Reply
      • Kimberly

        I’ll have to check them out. Thanks.

        Reply
        • Shaggygirl

          If nothing else EPL made me want to go to Italy and eat pasta and gelato.

          Reply
  3. Nicolle

    I love reading memoirs as well.
    Some of my favorites are: Finding Ma?ana by Mirta Ojito, In the Shadow of Freedom by Tchicaya Missamou, Some Girls: My Life in a Harem by Jillian Lauren, and A Mighty Long Way by Carlotta Walls LaNier.

    Reply
    • Susie Meserve

      Thank you for the recommendations, Nicolle!

      Reply
  4. broadsideblog

    I’ve only read numbers 3 and 4 on your list and enjoyed them both.

    My favorite memoir of all is “Don’t Lets Go To The Dogs Tonight”, a NYT best-seller by Alexandra Fuller, about her African childhood and slightly mad (still alive) mother. She has written a sequel to what her mother called “that awful book” called Cocktail Hour Under the Tree of Forgetfulness. LOVE this book. I also highly recommend another recent African memoir (written by a Caucasian), When a Crocodile Eats the Sun, by Peter Godwin.

    Very selfishly, I’d like to recommend my own memoir (as I did that for Caitlin Shetterly’s book on my blog), which has been compared to Nickeled and Dimed, about my recent 27 months working retail. It is an inside look at the rough world of low-wage American labor through my eyes and many others’.

    http://malledthebook.com/

    Reply
    • Susie Meserve

      Absolutely recommend your own memoir. If mine ever gets published, you’ll be the first to know. Would you be interested in a my-poetry-chapbook-for-your-memoir-trade?

      Reply
  5. edgeledge

    I have read the first three memoirs and the only one I really liked was Alice Sebold’s. I do like memoirs Anthony Keidis’s Scar Tissue and Stephen King’s On Writing are two that I have read recently and enjoyed. Scar Tissue is not really enjoyable but it is a matter of fact style journey through a wild life, that began very early. On Writing is not technically a memoir, though the first part of the book is set out that way to give a sense of where King came from and that there were really no evil or demonic events in his upbringing that gave him the inspiration for his writing.

    Reply
    • Susie Meserve

      You are not the first person to recommend On Writing to me. Thanks.

      Reply
  6. Rachel Louise Jones

    In recent years I’ve come to read almost entirely memoirs / autobiographies / biographies. Life stories in general, I can get enough of them! Although I must say even I have my limits. I can’t handle anything that’s too depressing (there’s at least got to be some hope at the end), and I don’t read those by any old Z-list celebrity. I think for everyone, they’ve got to be life stories told by or about people, famous or not, who we can come to care about.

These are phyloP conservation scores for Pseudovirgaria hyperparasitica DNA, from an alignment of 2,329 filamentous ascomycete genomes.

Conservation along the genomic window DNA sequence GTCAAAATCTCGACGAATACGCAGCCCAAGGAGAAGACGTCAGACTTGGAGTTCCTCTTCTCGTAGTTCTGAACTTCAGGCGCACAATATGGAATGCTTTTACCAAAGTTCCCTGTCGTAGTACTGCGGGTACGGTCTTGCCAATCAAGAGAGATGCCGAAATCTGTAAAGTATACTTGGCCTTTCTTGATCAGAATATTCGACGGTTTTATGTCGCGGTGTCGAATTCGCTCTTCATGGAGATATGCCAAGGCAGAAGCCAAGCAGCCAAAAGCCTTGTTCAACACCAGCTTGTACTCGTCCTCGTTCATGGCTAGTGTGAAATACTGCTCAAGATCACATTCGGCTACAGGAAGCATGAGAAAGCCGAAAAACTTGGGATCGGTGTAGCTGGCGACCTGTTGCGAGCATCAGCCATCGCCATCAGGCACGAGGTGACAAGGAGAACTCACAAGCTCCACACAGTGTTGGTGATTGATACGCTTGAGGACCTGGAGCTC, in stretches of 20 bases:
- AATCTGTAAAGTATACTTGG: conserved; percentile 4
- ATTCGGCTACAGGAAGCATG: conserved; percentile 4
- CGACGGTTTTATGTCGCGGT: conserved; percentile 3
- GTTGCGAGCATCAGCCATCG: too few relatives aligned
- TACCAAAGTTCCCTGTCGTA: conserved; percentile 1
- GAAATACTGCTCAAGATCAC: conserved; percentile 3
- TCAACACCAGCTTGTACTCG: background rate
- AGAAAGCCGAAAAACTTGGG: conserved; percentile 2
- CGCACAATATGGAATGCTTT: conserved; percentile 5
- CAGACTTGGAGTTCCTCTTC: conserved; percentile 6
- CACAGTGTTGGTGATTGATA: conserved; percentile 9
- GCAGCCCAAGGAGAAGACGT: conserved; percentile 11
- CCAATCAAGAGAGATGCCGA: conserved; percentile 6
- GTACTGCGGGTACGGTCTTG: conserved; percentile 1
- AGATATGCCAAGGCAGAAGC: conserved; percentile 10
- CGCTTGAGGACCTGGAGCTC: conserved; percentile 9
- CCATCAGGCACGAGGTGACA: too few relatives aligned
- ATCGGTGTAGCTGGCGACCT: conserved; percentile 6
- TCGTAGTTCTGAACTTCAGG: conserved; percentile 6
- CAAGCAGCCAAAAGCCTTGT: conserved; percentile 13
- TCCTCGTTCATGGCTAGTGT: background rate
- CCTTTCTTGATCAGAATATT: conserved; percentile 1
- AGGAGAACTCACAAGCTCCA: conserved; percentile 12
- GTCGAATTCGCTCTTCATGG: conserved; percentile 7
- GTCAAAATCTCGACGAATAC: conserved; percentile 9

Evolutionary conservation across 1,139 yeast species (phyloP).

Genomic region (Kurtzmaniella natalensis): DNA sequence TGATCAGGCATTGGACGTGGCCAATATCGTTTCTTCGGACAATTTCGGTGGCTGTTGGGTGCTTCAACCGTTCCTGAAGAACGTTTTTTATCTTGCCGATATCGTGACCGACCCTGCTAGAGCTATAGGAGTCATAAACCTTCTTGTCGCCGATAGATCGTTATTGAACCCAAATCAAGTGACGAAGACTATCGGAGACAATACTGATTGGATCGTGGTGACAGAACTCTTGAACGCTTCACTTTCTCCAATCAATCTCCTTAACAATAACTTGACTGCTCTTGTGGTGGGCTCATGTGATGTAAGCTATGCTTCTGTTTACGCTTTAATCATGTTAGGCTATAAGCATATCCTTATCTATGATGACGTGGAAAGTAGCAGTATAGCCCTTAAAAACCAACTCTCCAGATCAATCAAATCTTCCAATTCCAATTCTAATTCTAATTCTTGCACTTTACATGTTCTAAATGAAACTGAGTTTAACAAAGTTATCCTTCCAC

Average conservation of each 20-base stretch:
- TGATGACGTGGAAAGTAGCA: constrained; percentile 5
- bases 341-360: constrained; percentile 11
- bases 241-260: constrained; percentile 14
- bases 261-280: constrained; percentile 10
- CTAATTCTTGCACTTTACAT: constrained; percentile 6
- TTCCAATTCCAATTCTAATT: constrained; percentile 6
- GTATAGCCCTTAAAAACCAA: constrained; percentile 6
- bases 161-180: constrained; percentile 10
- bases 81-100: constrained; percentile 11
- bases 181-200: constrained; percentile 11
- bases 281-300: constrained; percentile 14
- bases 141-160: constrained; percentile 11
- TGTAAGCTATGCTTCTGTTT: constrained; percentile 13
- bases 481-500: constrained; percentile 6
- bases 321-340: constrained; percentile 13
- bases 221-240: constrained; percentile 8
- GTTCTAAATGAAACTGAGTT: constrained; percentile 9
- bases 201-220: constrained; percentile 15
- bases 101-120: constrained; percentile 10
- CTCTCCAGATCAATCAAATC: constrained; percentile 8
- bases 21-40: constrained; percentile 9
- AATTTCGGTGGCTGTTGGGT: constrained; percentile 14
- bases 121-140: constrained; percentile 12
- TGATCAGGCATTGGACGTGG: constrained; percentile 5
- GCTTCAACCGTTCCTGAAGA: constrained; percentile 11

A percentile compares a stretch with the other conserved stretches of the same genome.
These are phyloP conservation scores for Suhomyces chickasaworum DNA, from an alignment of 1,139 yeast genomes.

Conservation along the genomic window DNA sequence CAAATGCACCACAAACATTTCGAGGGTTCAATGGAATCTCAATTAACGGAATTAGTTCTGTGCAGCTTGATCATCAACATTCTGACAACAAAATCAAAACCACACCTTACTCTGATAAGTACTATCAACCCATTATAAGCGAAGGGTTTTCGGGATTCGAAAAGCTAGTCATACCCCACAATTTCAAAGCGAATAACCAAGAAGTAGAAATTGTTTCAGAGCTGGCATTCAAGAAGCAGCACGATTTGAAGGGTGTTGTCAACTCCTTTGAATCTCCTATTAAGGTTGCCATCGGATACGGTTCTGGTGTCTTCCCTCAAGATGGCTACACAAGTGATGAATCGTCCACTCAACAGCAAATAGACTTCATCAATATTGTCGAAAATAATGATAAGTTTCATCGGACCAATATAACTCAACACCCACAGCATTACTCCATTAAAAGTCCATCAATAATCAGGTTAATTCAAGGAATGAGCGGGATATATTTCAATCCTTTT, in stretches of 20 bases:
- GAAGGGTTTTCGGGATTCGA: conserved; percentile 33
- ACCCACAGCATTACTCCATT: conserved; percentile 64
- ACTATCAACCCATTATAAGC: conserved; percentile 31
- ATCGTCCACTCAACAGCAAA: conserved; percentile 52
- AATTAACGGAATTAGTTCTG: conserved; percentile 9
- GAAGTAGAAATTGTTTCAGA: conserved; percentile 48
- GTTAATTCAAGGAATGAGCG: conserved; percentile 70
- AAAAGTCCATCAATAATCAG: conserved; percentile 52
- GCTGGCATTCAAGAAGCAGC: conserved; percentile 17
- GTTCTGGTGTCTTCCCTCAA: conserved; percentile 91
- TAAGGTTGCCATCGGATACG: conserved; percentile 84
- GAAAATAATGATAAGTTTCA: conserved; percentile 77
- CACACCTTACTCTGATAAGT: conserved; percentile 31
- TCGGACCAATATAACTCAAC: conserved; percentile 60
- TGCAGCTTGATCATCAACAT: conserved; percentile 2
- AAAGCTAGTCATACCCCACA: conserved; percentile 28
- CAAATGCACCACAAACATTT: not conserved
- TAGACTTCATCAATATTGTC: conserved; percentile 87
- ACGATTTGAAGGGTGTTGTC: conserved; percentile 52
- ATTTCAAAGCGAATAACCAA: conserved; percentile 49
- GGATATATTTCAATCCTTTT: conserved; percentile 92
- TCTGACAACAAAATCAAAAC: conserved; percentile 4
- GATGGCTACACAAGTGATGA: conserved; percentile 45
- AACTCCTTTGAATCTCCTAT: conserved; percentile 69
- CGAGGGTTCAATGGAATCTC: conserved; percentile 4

My favourites include the autobiography of my favourite actress, Marlene Dietrich, simply entitled “My Life”, and the book “The Importance Of Music To Girls” by Lavinia Greenlaw. Both of them I just keep coming back to!

    Reply
  7. Lu

    Reading Bronnie Wares book “The Top Five Regrets of the Dying” and I am loving it. I love reading memoirs. Great blog. Congrats on Freshly Pressed!

    Reply
  8. Kathryn W

    This may be the first list of ‘Must-Read Memoirs’ I’ve stumbled across where ‘Tuesdays with Morrie’ hasn’t made the cut. Have you read it?
    You have me intrigued to read Alice Sebold’s memoir; I read ‘The Lovely Bones’ and was taken by her style of writing, so will make sure to check out ‘Lucky’.

    Reply
    • Susie Meserve

      The Lovely Bones will make more sense, perhaps, once you read Lucky. Also, I have not read Tuesdays with Morrie, but others have recommended it too. Thanks.

      Reply
  9. sheenaeastonwannabe

    I DO love memoirs, for many of the reasons you listed. While I don’t ever intend to write one of my own, I do often think about what I would write about should the mood strike me. I think the cartoon at the beginning of your post sums it up though…..my life would be the middle door – and no one wants to read about that:-)!
    Congrats on being FP. Well deserved……

    Reply
  10. A Gracious Life

    That’s a good list. Eat, Pray, Love…the book experience is really heartwarming. Hey, I like that red box behind the books! =>

    Reply
  11. Palm Trees & Bare Feet

    I’m a die-hard non-fiction fan. I prefer that over fiction, especially memoirs. Some of my favorite memoirs are Babylon’s Ark by Lawrence Anthony, all of Jane Goodall memoirs, and if you want some laughs, then definitely read A.J. Jacobs’ books!

    Great post!

    πŸ™‚

    Reply
  12. mollyxoxo

    Interesting. considering i have never hadtime to read. wait thats an excuse forgot how great it was to read and get lost in books:( great post !!!

    Reply
  13. middleagebutch